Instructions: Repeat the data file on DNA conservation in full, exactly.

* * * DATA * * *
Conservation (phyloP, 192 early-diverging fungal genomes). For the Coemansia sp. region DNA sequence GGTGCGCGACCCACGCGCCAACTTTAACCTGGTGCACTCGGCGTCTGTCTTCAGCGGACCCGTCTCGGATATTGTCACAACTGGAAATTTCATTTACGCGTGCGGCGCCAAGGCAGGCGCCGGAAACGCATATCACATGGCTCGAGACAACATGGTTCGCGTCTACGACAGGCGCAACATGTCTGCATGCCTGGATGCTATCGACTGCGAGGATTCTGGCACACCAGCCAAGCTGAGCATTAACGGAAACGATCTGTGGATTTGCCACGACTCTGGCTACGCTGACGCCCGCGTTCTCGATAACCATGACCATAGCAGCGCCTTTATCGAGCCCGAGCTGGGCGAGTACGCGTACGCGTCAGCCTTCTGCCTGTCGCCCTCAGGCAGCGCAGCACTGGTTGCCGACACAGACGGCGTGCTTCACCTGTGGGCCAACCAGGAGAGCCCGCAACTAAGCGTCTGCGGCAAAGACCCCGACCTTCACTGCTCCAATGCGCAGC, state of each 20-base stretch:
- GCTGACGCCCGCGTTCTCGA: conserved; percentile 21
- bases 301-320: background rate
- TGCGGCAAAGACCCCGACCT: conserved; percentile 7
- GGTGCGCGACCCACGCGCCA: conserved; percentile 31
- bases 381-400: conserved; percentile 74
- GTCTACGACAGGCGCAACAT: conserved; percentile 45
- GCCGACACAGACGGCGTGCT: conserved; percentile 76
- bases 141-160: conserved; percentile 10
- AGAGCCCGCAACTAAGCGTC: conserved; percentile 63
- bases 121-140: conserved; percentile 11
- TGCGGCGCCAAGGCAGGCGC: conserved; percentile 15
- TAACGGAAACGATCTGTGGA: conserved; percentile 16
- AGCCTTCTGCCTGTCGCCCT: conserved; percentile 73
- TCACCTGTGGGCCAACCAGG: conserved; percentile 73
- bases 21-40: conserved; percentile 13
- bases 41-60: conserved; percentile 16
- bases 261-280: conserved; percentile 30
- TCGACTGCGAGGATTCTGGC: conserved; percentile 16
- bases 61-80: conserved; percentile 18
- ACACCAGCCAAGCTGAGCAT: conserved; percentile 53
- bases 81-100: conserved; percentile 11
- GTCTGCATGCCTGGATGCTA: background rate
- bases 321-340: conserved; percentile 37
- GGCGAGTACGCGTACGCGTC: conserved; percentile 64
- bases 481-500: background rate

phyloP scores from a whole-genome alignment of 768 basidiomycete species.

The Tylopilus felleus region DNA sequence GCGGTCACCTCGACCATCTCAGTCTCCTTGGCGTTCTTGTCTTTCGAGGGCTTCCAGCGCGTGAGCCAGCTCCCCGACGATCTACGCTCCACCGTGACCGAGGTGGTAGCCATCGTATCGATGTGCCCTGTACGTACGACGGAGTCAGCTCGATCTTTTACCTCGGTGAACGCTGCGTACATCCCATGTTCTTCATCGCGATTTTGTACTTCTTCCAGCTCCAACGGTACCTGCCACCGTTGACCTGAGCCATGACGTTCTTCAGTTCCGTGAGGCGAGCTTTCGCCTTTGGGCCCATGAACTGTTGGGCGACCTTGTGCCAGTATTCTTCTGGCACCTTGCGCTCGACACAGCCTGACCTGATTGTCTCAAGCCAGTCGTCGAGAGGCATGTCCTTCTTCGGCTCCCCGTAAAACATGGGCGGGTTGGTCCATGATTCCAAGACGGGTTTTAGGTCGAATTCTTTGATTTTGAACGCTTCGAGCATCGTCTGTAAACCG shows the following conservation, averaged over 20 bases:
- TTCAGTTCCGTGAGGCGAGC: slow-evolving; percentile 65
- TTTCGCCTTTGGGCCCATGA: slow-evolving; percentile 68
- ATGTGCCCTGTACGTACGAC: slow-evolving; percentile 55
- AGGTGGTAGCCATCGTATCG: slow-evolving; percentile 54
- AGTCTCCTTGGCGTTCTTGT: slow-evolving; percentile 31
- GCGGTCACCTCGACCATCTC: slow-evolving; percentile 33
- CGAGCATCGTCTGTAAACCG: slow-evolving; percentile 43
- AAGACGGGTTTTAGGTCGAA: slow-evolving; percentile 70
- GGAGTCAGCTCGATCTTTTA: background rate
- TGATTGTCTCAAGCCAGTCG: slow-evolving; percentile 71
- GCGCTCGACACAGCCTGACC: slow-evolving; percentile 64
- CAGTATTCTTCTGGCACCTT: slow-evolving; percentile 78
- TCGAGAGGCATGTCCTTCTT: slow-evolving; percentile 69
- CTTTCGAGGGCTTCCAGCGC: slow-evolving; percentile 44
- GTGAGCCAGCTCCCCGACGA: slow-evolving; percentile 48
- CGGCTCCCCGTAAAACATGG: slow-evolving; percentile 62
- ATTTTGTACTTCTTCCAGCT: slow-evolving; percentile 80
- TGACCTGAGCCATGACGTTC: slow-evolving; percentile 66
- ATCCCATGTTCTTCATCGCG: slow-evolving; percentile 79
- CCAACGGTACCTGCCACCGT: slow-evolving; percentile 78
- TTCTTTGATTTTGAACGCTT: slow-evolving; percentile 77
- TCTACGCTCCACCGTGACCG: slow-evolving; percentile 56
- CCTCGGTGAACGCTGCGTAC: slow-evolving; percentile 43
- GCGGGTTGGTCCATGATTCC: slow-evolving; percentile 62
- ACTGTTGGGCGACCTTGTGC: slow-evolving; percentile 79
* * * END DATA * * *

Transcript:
Conservation (phyloP, 192 early-diverging fungal genomes). For the Coemansia sp. region DNA sequence GGTGCGCGACCCACGCGCCAACTTTAACCTGGTGCACTCGGCGTCTGTCTTCAGCGGACCCGTCTCGGATATTGTCACAACTGGAAATTTCATTTACGCGTGCGGCGCCAAGGCAGGCGCCGGAAACGCATATCACATGGCTCGAGACAACATGGTTCGCGTCTACGACAGGCGCAACATGTCTGCATGCCTGGATGCTATCGACTGCGAGGATTCTGGCACACCAGCCAAGCTGAGCATTAACGGAAACGATCTGTGGATTTGCCACGACTCTGGCTACGCTGACGCCCGCGTTCTCGATAACCATGACCATAGCAGCGCCTTTATCGAGCCCGAGCTGGGCGAGTACGCGTACGCGTCAGCCTTCTGCCTGTCGCCCTCAGGCAGCGCAGCACTGGTTGCCGACACAGACGGCGTGCTTCACCTGTGGGCCAACCAGGAGAGCCCGCAACTAAGCGTCTGCGGCAAAGACCCCGACCTTCACTGCTCCAATGCGCAGC, state of each 20-base stretch:
- GCTGACGCCCGCGTTCTCGA: conserved; percentile 21
- bases 301-320: background rate
- TGCGGCAAAGACCCCGACCT: conserved; percentile 7
- GGTGCGCGACCCACGCGCCA: conserved; percentile 31
- bases 381-400: conserved; percentile 74
- GTCTACGACAGGCGCAACAT: conserved; percentile 45
- GCCGACACAGACGGCGTGCT: conserved; percentile 76
- bases 141-160: conserved; percentile 10
- AGAGCCCGCAACTAAGCGTC: conserved; percentile 63
- bases 121-140: conserved; percentile 11
- TGCGGCGCCAAGGCAGGCGC: conserved; percentile 15
- TAACGGAAACGATCTGTGGA: conserved; percentile 16
- AGCCTTCTGCCTGTCGCCCT: conserved; percentile 73
- TCACCTGTGGGCCAACCAGG: conserved; percentile 73
- bases 21-40: conserved; percentile 13
- bases 41-60: conserved; percentile 16
- bases 261-280: conserved; percentile 30
- TCGACTGCGAGGATTCTGGC: conserved; percentile 16
- bases 61-80: conserved; percentile 18
- ACACCAGCCAAGCTGAGCAT: conserved; percentile 53
- bases 81-100: conserved; percentile 11
- GTCTGCATGCCTGGATGCTA: background rate
- bases 321-340: conserved; percentile 37
- GGCGAGTACGCGTACGCGTC: conserved; percentile 64
- bases 481-500: background rate

phyloP scores from a whole-genome alignment of 768 basidiomycete species.

The Tylopilus felleus region DNA sequence GCGGTCACCTCGACCATCTCAGTCTCCTTGGCGTTCTTGTCTTTCGAGGGCTTCCAGCGCGTGAGCCAGCTCCCCGACGATCTACGCTCCACCGTGACCGAGGTGGTAGCCATCGTATCGATGTGCCCTGTACGTACGACGGAGTCAGCTCGATCTTTTACCTCGGTGAACGCTGCGTACATCCCATGTTCTTCATCGCGATTTTGTACTTCTTCCAGCTCCAACGGTACCTGCCACCGTTGACCTGAGCCATGACGTTCTTCAGTTCCGTGAGGCGAGCTTTCGCCTTTGGGCCCATGAACTGTTGGGCGACCTTGTGCCAGTATTCTTCTGGCACCTTGCGCTCGACACAGCCTGACCTGATTGTCTCAAGCCAGTCGTCGAGAGGCATGTCCTTCTTCGGCTCCCCGTAAAACATGGGCGGGTTGGTCCATGATTCCAAGACGGGTTTTAGGTCGAATTCTTTGATTTTGAACGCTTCGAGCATCGTCTGTAAACCG shows the following conservation, averaged over 20 bases:
- TTCAGTTCCGTGAGGCGAGC: slow-evolving; percentile 65
- TTTCGCCTTTGGGCCCATGA: slow-evolving; percentile 68
- ATGTGCCCTGTACGTACGAC: slow-evolving; percentile 55
- AGGTGGTAGCCATCGTATCG: slow-evolving; percentile 54
- AGTCTCCTTGGCGTTCTTGT: slow-evolving; percentile 31
- GCGGTCACCTCGACCATCTC: slow-evolving; percentile 33
- CGAGCATCGTCTGTAAACCG: slow-evolving; percentile 43
- AAGACGGGTTTTAGGTCGAA: slow-evolving; percentile 70
- GGAGTCAGCTCGATCTTTTA: background rate
- TGATTGTCTCAAGCCAGTCG: slow-evolving; percentile 71
- GCGCTCGACACAGCCTGACC: slow-evolving; percentile 64
- CAGTATTCTTCTGGCACCTT: slow-evolving; percentile 78
- TCGAGAGGCATGTCCTTCTT: slow-evolving; percentile 69
- CTTTCGAGGGCTTCCAGCGC: slow-evolving; percentile 44
- GTGAGCCAGCTCCCCGACGA: slow-evolving; percentile 48
- CGGCTCCCCGTAAAACATGG: slow-evolving; percentile 62
- ATTTTGTACTTCTTCCAGCT: slow-evolving; percentile 80
- TGACCTGAGCCATGACGTTC: slow-evolving; percentile 66
- ATCCCATGTTCTTCATCGCG: slow-evolving; percentile 79
- CCAACGGTACCTGCCACCGT: slow-evolving; percentile 78
- TTCTTTGATTTTGAACGCTT: slow-evolving; percentile 77
- TCTACGCTCCACCGTGACCG: slow-evolving; percentile 56
- CCTCGGTGAACGCTGCGTAC: slow-evolving; percentile 43
- GCGGGTTGGTCCATGATTCC: slow-evolving; percentile 62
- ACTGTTGGGCGACCTTGTGC: slow-evolving; percentile 79